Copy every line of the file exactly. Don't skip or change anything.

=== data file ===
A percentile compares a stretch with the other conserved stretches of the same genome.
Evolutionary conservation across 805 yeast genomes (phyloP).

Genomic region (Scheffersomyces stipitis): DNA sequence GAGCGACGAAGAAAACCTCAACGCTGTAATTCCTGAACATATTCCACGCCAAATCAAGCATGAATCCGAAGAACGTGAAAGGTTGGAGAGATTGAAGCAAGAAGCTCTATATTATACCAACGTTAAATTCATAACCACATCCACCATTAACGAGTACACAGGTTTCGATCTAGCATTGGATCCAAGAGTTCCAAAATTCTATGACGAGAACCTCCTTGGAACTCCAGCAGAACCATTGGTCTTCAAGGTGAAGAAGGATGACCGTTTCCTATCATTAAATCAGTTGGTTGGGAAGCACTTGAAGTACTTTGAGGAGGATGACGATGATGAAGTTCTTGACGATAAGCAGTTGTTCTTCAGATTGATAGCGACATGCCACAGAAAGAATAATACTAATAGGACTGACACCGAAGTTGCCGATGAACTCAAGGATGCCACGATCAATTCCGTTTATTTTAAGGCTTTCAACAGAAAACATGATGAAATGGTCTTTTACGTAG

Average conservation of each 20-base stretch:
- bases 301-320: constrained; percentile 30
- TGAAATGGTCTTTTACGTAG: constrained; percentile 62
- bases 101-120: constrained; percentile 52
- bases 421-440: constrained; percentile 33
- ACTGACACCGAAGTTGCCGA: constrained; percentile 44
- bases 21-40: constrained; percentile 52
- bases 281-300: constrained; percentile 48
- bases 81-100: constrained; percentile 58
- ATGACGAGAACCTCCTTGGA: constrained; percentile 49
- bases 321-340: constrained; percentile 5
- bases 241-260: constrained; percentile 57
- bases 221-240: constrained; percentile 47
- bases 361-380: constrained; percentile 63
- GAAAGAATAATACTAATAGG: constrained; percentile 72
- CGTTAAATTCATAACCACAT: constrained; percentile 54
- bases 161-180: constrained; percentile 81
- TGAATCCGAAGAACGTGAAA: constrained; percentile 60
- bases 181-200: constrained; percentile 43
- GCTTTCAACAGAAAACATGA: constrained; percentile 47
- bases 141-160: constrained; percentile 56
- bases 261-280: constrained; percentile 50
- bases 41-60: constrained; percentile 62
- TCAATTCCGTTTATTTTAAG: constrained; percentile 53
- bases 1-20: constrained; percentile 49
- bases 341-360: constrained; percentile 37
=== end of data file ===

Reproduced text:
A percentile compares a stretch with the other conserved stretches of the same genome.
Evolutionary conservation across 805 yeast genomes (phyloP).

Genomic region (Scheffersomyces stipitis): DNA sequence GAGCGACGAAGAAAACCTCAACGCTGTAATTCCTGAACATATTCCACGCCAAATCAAGCATGAATCCGAAGAACGTGAAAGGTTGGAGAGATTGAAGCAAGAAGCTCTATATTATACCAACGTTAAATTCATAACCACATCCACCATTAACGAGTACACAGGTTTCGATCTAGCATTGGATCCAAGAGTTCCAAAATTCTATGACGAGAACCTCCTTGGAACTCCAGCAGAACCATTGGTCTTCAAGGTGAAGAAGGATGACCGTTTCCTATCATTAAATCAGTTGGTTGGGAAGCACTTGAAGTACTTTGAGGAGGATGACGATGATGAAGTTCTTGACGATAAGCAGTTGTTCTTCAGATTGATAGCGACATGCCACAGAAAGAATAATACTAATAGGACTGACACCGAAGTTGCCGATGAACTCAAGGATGCCACGATCAATTCCGTTTATTTTAAGGCTTTCAACAGAAAACATGATGAAATGGTCTTTTACGTAG

Average conservation of each 20-base stretch:
- bases 301-320: constrained; percentile 30
- TGAAATGGTCTTTTACGTAG: constrained; percentile 62
- bases 101-120: constrained; percentile 52
- bases 421-440: constrained; percentile 33
- ACTGACACCGAAGTTGCCGA: constrained; percentile 44
- bases 21-40: constrained; percentile 52
- bases 281-300: constrained; percentile 48
- bases 81-100: constrained; percentile 58
- ATGACGAGAACCTCCTTGGA: constrained; percentile 49
- bases 321-340: constrained; percentile 5
- bases 241-260: constrained; percentile 57
- bases 221-240: constrained; percentile 47
- bases 361-380: constrained; percentile 63
- GAAAGAATAATACTAATAGG: constrained; percentile 72
- CGTTAAATTCATAACCACAT: constrained; percentile 54
- bases 161-180: constrained; percentile 81
- TGAATCCGAAGAACGTGAAA: constrained; percentile 60
- bases 181-200: constrained; percentile 43
- GCTTTCAACAGAAAACATGA: constrained; percentile 47
- bases 141-160: constrained; percentile 56
- bases 261-280: constrained; percentile 50
- bases 41-60: constrained; percentile 62
- TCAATTCCGTTTATTTTAAG: constrained; percentile 53
- bases 1-20: constrained; percentile 49
- bases 341-360: constrained; percentile 37